The joy of ‘sexting’?

07 March 2016

A startlingly high percentage of teenagers claim to have received indecent images via text or social media. This phenomenon has increased in recent years due to the increase in smartphone technology and teenage smartphone ownership.

Sexting may be experimental among teenagers who consider it to be a 21st century version of flirting with a current or prospective boy/girlfriend. Sexting may also have aggravated elements including abusive and malicious behaviour.

Whether the intent is criminal or not, children engaging in sexting may be committing various criminal offences under the Protection of Children Act 1978 and/or the Criminal Justice Act 1988 including:

  • Taking/permitting to be taken or making an indecent photograph of a child – when taking the photograph or opening the image, even when the image is of him/herself
  • Distributing/showing an indecent photograph of a child – when sending/sharing the image to another person, for example a boy/girlfriend
  • Possessing an indecent photograph of a child and/or possessing an indecent photograph of a child with a view to it being distributed by him/herself or others – when retaining the image
  • Disclosing a private sexual photograph or film if the disclosure is made a) without the consent of the individual who appears and b) with the intention of causing that person distress (known as ‘revenge pornography’) – if showing/sharing/posting the image in order to humiliate the individual, for example after a relationship breakdown

Criminal sanctions which may be applied include: police caution, youth rehabilitation orders, or custodial sentences, depending on the circumstances including whether the offence is committed maliciously. Where a criminal sanction is applied, the offending child’s name will be added to the Sex Offenders Register, which records details of anyone found guilty of a sexual offence against a child.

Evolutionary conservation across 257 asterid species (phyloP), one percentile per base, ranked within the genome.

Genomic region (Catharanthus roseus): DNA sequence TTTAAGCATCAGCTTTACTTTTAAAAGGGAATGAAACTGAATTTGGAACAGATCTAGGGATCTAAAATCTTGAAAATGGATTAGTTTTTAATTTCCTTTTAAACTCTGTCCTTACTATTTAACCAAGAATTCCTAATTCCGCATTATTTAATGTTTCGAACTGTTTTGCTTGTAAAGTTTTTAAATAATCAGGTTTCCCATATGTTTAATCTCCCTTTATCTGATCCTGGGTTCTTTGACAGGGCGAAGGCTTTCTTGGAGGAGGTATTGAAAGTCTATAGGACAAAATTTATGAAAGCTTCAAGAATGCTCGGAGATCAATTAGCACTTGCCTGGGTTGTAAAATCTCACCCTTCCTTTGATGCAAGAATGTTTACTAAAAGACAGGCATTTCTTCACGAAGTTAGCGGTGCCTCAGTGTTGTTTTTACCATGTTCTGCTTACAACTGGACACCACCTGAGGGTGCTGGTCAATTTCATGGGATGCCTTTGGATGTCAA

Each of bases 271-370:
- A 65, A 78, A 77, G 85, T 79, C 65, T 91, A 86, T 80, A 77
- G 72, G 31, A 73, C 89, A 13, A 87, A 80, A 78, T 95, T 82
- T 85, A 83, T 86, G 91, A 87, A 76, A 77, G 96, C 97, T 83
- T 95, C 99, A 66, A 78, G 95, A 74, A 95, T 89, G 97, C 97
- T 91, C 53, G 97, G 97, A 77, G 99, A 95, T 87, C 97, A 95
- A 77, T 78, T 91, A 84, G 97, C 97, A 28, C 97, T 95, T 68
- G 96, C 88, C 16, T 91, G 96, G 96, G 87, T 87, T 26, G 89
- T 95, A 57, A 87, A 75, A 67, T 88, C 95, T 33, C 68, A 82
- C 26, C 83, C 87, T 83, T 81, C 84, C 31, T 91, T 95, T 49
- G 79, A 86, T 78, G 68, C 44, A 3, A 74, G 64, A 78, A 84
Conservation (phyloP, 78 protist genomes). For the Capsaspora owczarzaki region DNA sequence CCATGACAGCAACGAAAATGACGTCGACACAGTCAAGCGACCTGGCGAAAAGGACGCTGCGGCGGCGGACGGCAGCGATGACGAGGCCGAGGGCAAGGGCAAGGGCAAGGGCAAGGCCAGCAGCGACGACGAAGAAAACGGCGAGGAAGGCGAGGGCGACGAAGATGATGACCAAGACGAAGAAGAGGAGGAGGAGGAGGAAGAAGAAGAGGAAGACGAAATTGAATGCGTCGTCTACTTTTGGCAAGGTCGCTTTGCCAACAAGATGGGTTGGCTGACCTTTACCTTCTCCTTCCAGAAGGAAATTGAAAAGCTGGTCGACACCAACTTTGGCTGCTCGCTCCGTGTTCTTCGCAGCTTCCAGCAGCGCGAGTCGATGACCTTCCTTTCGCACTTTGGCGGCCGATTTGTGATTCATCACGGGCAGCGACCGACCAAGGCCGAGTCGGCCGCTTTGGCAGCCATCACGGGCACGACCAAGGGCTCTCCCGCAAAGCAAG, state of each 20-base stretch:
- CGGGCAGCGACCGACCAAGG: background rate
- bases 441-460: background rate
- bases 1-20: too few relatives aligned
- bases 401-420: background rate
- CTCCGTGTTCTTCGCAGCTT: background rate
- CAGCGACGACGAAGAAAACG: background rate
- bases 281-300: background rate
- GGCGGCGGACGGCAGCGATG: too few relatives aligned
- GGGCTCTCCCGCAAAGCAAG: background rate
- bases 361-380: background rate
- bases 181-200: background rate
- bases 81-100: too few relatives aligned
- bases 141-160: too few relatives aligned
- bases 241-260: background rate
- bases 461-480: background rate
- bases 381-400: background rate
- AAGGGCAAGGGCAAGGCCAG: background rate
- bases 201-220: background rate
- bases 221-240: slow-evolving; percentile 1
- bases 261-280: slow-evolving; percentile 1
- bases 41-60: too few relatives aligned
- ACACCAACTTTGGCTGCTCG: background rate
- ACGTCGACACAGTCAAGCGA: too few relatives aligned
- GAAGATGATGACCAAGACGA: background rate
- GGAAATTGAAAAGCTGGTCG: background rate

Research shows that sex education in school is generally viewed by pupils as being out of touch with the reality of their lives. If this is the case, the danger is that children will turn to other sources to learn what they consider they need to know, including the internet where pornography is widely available.

While there is no single solution to the dangers of sexting, good quality age appropriate sex education is critical, alongside clear information about the risks of sexting by mobile device, social media and the internet.

Schools must exercise extreme caution when responding to suspected or alleged incidents of sexting so as to avoid causing unnecessary distress to individual children and to avoid unwittingly commissioning further criminal offences.

Schools have the power to confiscate, examine and store an electronic device if there is reason to believe it contains indecent images or extreme pornography. Such action should be conducted in accordance with the school’s safeguarding policy and any search conducted by the Head or a person appointed by the Head to do so, of the same sex as the child, accompanied by the Designated Safeguarding Lead. Indecent material must not be stored, reproduced or printed and should not be viewed unless there is a clear reason to do so. The DSL should always record the incident. Depending on the circumstances, it may be necessary to inform the police.

Schools should ensure that the sex education programme is fit to educate pupils in the risks of sexting and that safeguarding policies include clear guidelines on how to respond to incidents of sexting.

By Ben Collingwood

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